As a reminder, the Randolph Street parking lot and Beaver Trail remain closed as these areas are still actively impacted by construction. There will be signage posted at major entrances near the area, and flagging personnel and barricades will be in place to protect the public and workers.
The City of Lynchburg reminds trail users not to trespass into any area marked for construction and/or blocked with barricades and/or gates. Trail users are asked to please use alternate trails and routes when areas are closed. Signage is posted along the Trail and on Randolph Road.
For information on trail closures and other trail access information, visit https://www.lynchburgparksandrec.com/trails/.
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TAP holds job fair, event for first time homebuyers, and more
Total Action for Progress in Roanoke has scheduled multiple events over the next few weeks
- April 29: Learn how to buy your first home in our free homebuyer class. To register for this free class visit tapintohope.org/event/homebuyer-class.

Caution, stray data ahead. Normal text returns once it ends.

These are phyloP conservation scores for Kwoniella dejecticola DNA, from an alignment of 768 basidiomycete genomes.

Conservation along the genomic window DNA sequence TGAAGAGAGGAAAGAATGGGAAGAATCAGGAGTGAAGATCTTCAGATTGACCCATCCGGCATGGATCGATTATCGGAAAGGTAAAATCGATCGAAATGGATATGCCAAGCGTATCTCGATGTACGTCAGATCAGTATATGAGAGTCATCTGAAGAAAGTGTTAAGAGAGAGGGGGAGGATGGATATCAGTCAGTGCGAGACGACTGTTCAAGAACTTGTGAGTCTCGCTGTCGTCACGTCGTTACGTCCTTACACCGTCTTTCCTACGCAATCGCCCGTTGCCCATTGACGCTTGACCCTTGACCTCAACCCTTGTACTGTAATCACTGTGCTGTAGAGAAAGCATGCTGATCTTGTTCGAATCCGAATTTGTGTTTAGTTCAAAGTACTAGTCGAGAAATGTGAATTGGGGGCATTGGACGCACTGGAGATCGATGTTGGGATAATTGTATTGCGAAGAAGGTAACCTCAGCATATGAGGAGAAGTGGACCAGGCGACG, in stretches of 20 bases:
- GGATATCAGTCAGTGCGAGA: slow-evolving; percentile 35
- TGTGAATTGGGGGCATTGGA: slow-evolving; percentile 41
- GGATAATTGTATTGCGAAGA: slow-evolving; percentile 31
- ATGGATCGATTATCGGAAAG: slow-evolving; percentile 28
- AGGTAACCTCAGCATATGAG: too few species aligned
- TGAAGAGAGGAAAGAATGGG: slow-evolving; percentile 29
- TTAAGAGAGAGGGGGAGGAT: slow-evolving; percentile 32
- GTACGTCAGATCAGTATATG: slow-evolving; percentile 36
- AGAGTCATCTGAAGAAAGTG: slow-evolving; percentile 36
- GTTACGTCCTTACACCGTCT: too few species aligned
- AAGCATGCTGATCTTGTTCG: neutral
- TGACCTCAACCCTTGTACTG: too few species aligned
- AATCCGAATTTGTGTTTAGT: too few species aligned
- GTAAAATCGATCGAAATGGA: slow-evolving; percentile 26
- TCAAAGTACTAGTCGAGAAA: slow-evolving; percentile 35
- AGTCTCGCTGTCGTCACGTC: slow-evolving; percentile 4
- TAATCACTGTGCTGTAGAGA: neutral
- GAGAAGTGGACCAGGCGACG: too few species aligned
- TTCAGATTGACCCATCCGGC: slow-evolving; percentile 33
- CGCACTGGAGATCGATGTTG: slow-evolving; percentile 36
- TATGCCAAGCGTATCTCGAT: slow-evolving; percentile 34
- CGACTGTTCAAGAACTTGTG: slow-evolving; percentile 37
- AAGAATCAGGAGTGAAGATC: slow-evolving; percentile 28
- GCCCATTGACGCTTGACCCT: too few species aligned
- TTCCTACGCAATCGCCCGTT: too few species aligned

- May 2: TAP is hosting a job fair from 11 a.m. to 3 p.m. at the Williamson Road Public Library. Find out more at tapintohope.org/event/tap-job-fair-2.
- May 20: Resource fair and fun day will take place on May 20 from 11 a.m. to 3 p.m. at the Goodwill Jobs Campus located at 2502 Melrose Avenue. Find out more at tapintohope.org/event/monthly-youth-events.
- Mothers-to-be: TAP officers a free pregnant women’s program that provides support services during and after pregnancy. To find out more or enroll contact 540-767-6094 or firstname.lastname@example.org.
- Free African American studies class every Saturday until June: tapintohope.org/event/african-american-studies-class